Along with Saurfang, I remember a time when Azeroth and its community were much different. Certainly, toxicity has existed since the game launched, but the levels have steadily increased over the years. In fact, Blizzard has restructured their servers so that all players on any server can opt out of player-versus-player combat while questing. This change comes after several years of incessant ganking (that is, targeting and killing defenseless players), making the lower-level experience impossible. Another example of the different way people interacted and built relationships involves my first guild, New Age Xel Nagga. The guild message of the day for the last 10 years has been, “Kept alive in loving memory of Voltarspc.” Voltarspc was the guild’s leader until he passed away a decade ago. Still, his guild lives on and remembers him. I remember him. Fast forward to Cataclysm, when I joined another guild and made friendships that I still maintain to this day. In fact, one of my good friends from that era just resubscribed to the game, and we’ve reconnected. These connections and this community reflects the honor and commitment of the Horde that Saurfang remembers. They’re the reason I play WoW.

I have hope that Blizzard will make changes in WoW to improve the toxicity of its player base. The problem is that most often the toxic players receive the attention while the “Saurfangs” remain hidden. In a world where we will have to wait for the different end-game content before we know how the characters change with the story, Saurfang-like players take small steps to internalize the story and show their participation in it. One such step involved players removing their shoulder armor (mirroring Saurfang’s actions in the Old Soldier short) as a way to stand with the High Overlord in opposition of the Warchief. Actions such as these impact the game’s community and demonstrate another way to play the game. It seems Blizzard has also recognized the need for a more unified community, and has implemented a cross-server community feature in this newest expansion. In BFA, Blizzard wants WoW to return to its roots. Communities and honor are the keys to restoring the “good ol’ days,” which I believe Blizzard is emphasizing with its storyline.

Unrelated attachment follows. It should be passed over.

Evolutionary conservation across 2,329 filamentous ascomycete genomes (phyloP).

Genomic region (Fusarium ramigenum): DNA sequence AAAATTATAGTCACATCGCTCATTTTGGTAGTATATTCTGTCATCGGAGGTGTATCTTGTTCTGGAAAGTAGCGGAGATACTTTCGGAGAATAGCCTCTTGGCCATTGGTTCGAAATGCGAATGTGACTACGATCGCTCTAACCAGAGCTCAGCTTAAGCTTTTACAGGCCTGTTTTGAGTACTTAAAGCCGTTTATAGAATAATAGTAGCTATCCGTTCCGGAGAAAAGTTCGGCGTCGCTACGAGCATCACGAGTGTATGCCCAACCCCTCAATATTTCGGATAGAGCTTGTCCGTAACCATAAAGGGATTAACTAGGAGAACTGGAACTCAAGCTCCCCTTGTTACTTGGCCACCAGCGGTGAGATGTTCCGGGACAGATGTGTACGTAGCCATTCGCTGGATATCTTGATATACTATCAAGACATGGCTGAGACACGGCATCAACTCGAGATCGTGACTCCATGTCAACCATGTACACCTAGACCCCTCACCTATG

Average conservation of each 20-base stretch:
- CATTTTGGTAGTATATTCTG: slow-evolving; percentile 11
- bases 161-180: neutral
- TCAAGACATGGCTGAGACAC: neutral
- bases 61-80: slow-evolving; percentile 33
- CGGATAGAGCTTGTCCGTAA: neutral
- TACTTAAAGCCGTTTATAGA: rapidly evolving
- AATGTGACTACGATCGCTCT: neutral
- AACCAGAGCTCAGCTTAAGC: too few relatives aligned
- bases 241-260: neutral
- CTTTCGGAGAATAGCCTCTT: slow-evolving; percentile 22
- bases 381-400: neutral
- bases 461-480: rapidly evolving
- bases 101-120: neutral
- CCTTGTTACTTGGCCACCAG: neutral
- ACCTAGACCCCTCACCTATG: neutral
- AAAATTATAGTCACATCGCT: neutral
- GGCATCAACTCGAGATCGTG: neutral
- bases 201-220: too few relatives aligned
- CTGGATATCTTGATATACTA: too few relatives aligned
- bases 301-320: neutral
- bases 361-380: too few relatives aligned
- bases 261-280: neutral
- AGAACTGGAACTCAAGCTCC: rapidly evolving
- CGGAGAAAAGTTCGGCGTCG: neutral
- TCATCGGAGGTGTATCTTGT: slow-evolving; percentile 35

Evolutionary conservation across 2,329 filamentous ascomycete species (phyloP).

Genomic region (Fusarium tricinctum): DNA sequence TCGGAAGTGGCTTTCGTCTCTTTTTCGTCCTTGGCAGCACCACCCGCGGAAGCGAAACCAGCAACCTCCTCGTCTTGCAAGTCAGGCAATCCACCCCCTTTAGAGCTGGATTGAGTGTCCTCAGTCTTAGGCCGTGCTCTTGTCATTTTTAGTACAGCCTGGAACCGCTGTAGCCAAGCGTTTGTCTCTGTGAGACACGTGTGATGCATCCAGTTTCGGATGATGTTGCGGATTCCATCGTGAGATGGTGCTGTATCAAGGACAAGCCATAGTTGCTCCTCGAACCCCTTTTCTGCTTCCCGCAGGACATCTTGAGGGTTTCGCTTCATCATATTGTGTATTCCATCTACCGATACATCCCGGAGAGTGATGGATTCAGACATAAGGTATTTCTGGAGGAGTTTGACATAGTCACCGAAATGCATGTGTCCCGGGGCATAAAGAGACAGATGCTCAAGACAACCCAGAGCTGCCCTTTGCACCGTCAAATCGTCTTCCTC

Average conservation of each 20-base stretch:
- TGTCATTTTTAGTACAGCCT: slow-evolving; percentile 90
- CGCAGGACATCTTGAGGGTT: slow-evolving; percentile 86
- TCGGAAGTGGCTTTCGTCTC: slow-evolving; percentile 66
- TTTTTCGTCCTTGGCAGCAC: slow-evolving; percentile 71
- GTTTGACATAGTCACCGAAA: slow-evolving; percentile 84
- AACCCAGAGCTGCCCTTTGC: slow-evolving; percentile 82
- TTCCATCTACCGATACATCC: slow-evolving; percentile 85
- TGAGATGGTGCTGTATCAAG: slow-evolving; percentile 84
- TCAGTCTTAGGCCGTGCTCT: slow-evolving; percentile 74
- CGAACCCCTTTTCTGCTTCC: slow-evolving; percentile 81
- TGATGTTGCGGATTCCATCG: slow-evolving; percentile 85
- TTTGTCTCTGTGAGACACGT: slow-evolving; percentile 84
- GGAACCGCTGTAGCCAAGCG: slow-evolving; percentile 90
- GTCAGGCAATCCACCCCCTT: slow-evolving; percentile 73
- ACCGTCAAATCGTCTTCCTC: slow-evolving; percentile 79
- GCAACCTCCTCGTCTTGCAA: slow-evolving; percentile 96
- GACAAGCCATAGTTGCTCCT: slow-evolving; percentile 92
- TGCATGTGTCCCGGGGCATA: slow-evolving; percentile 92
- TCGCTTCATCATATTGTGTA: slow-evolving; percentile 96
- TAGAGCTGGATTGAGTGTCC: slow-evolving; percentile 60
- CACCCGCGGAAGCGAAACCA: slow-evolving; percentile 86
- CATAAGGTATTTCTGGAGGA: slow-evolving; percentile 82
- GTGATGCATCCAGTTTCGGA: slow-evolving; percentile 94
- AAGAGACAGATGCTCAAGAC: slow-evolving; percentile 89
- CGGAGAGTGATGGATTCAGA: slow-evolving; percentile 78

I am interested to see how Saurfang develops as a character in the coming expansion, and I hope that he will continue to instill in players a desire for honor and community. I do not think WoW will survive if every player becomes like Sylvanas, at least not in a form I or others would want to play. However, Saurfang reminds players that honor matters. People matter. I only hope we can follow his example.

Associate Editor
Jon Campoverde is a high-school science teacher who spends most of his time reading and playing any game he can with the occasional writing project when he finds the time. Jon lives with his wife Stephanie in North Texas with their daughter, three cats, and one dog. You can find him on Twitter @jcamp_over_day or on Twitch @ twitch.tv/Allention